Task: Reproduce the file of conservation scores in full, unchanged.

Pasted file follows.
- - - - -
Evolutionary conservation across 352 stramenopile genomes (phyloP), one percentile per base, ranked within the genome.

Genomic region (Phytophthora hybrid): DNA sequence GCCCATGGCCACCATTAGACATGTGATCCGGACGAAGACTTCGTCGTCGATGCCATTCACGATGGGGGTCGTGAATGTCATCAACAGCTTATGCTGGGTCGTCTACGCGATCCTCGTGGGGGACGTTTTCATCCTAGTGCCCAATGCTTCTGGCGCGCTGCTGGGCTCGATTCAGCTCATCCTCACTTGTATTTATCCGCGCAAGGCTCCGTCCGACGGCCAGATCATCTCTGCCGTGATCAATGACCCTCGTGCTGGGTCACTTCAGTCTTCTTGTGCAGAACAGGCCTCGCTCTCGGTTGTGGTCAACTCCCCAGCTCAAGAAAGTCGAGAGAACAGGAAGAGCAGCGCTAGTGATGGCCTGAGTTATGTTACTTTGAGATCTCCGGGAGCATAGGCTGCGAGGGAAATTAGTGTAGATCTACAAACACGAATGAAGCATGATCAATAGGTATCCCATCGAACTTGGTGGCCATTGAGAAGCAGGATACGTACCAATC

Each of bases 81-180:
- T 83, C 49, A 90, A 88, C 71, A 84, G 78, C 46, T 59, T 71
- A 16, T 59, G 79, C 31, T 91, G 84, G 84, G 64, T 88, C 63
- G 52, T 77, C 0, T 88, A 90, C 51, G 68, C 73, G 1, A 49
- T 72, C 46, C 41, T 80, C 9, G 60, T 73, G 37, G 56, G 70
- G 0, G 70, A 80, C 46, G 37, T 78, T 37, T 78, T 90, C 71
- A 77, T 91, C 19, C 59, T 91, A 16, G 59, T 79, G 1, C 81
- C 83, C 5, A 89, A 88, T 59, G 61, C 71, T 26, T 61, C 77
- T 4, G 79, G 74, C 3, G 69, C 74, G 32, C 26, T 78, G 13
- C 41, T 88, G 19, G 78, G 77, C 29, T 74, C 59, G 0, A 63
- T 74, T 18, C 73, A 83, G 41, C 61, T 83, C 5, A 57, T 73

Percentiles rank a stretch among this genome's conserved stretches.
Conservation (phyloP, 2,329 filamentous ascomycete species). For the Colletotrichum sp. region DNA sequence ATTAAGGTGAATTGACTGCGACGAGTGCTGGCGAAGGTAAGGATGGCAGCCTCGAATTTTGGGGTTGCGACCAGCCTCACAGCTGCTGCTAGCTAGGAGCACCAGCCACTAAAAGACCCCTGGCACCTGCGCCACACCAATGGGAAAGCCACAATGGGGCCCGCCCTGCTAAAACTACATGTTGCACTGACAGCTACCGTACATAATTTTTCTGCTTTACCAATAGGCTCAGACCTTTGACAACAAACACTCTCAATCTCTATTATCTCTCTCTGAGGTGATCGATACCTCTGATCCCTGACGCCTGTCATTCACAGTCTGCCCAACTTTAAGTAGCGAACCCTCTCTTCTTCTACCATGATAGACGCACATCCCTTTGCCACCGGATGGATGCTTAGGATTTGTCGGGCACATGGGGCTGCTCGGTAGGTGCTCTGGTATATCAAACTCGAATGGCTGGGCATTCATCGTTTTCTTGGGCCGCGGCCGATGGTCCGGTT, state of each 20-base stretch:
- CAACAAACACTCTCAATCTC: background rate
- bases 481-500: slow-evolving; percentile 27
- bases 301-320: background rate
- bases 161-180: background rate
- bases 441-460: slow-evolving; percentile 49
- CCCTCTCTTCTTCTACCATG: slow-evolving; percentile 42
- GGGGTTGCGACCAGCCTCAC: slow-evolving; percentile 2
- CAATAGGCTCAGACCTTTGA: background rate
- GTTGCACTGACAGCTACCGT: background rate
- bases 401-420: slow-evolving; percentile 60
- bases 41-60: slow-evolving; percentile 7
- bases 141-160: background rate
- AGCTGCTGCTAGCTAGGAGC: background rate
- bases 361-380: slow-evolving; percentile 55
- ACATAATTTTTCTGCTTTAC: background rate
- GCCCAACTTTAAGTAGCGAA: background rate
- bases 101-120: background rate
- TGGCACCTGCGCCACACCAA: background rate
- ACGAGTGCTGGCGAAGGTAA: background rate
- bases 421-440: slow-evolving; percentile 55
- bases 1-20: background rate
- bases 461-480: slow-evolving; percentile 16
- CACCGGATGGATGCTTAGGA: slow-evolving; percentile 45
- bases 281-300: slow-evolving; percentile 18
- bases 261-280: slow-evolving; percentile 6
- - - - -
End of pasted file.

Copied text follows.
Evolutionary conservation across 352 stramenopile genomes (phyloP), one percentile per base, ranked within the genome.

Genomic region (Phytophthora hybrid): DNA sequence GCCCATGGCCACCATTAGACATGTGATCCGGACGAAGACTTCGTCGTCGATGCCATTCACGATGGGGGTCGTGAATGTCATCAACAGCTTATGCTGGGTCGTCTACGCGATCCTCGTGGGGGACGTTTTCATCCTAGTGCCCAATGCTTCTGGCGCGCTGCTGGGCTCGATTCAGCTCATCCTCACTTGTATTTATCCGCGCAAGGCTCCGTCCGACGGCCAGATCATCTCTGCCGTGATCAATGACCCTCGTGCTGGGTCACTTCAGTCTTCTTGTGCAGAACAGGCCTCGCTCTCGGTTGTGGTCAACTCCCCAGCTCAAGAAAGTCGAGAGAACAGGAAGAGCAGCGCTAGTGATGGCCTGAGTTATGTTACTTTGAGATCTCCGGGAGCATAGGCTGCGAGGGAAATTAGTGTAGATCTACAAACACGAATGAAGCATGATCAATAGGTATCCCATCGAACTTGGTGGCCATTGAGAAGCAGGATACGTACCAATC

Each of bases 81-180:
- T 83, C 49, A 90, A 88, C 71, A 84, G 78, C 46, T 59, T 71
- A 16, T 59, G 79, C 31, T 91, G 84, G 84, G 64, T 88, C 63
- G 52, T 77, C 0, T 88, A 90, C 51, G 68, C 73, G 1, A 49
- T 72, C 46, C 41, T 80, C 9, G 60, T 73, G 37, G 56, G 70
- G 0, G 70, A 80, C 46, G 37, T 78, T 37, T 78, T 90, C 71
- A 77, T 91, C 19, C 59, T 91, A 16, G 59, T 79, G 1, C 81
- C 83, C 5, A 89, A 88, T 59, G 61, C 71, T 26, T 61, C 77
- T 4, G 79, G 74, C 3, G 69, C 74, G 32, C 26, T 78, G 13
- C 41, T 88, G 19, G 78, G 77, C 29, T 74, C 59, G 0, A 63
- T 74, T 18, C 73, A 83, G 41, C 61, T 83, C 5, A 57, T 73

Percentiles rank a stretch among this genome's conserved stretches.
Conservation (phyloP, 2,329 filamentous ascomycete species). For the Colletotrichum sp. region DNA sequence ATTAAGGTGAATTGACTGCGACGAGTGCTGGCGAAGGTAAGGATGGCAGCCTCGAATTTTGGGGTTGCGACCAGCCTCACAGCTGCTGCTAGCTAGGAGCACCAGCCACTAAAAGACCCCTGGCACCTGCGCCACACCAATGGGAAAGCCACAATGGGGCCCGCCCTGCTAAAACTACATGTTGCACTGACAGCTACCGTACATAATTTTTCTGCTTTACCAATAGGCTCAGACCTTTGACAACAAACACTCTCAATCTCTATTATCTCTCTCTGAGGTGATCGATACCTCTGATCCCTGACGCCTGTCATTCACAGTCTGCCCAACTTTAAGTAGCGAACCCTCTCTTCTTCTACCATGATAGACGCACATCCCTTTGCCACCGGATGGATGCTTAGGATTTGTCGGGCACATGGGGCTGCTCGGTAGGTGCTCTGGTATATCAAACTCGAATGGCTGGGCATTCATCGTTTTCTTGGGCCGCGGCCGATGGTCCGGTT, state of each 20-base stretch:
- CAACAAACACTCTCAATCTC: background rate
- bases 481-500: slow-evolving; percentile 27
- bases 301-320: background rate
- bases 161-180: background rate
- bases 441-460: slow-evolving; percentile 49
- CCCTCTCTTCTTCTACCATG: slow-evolving; percentile 42
- GGGGTTGCGACCAGCCTCAC: slow-evolving; percentile 2
- CAATAGGCTCAGACCTTTGA: background rate
- GTTGCACTGACAGCTACCGT: background rate
- bases 401-420: slow-evolving; percentile 60
- bases 41-60: slow-evolving; percentile 7
- bases 141-160: background rate
- AGCTGCTGCTAGCTAGGAGC: background rate
- bases 361-380: slow-evolving; percentile 55
- ACATAATTTTTCTGCTTTAC: background rate
- GCCCAACTTTAAGTAGCGAA: background rate
- bases 101-120: background rate
- TGGCACCTGCGCCACACCAA: background rate
- ACGAGTGCTGGCGAAGGTAA: background rate
- bases 421-440: slow-evolving; percentile 55
- bases 1-20: background rate
- bases 461-480: slow-evolving; percentile 16
- CACCGGATGGATGCTTAGGA: slow-evolving; percentile 45
- bases 281-300: slow-evolving; percentile 18
- bases 261-280: slow-evolving; percentile 6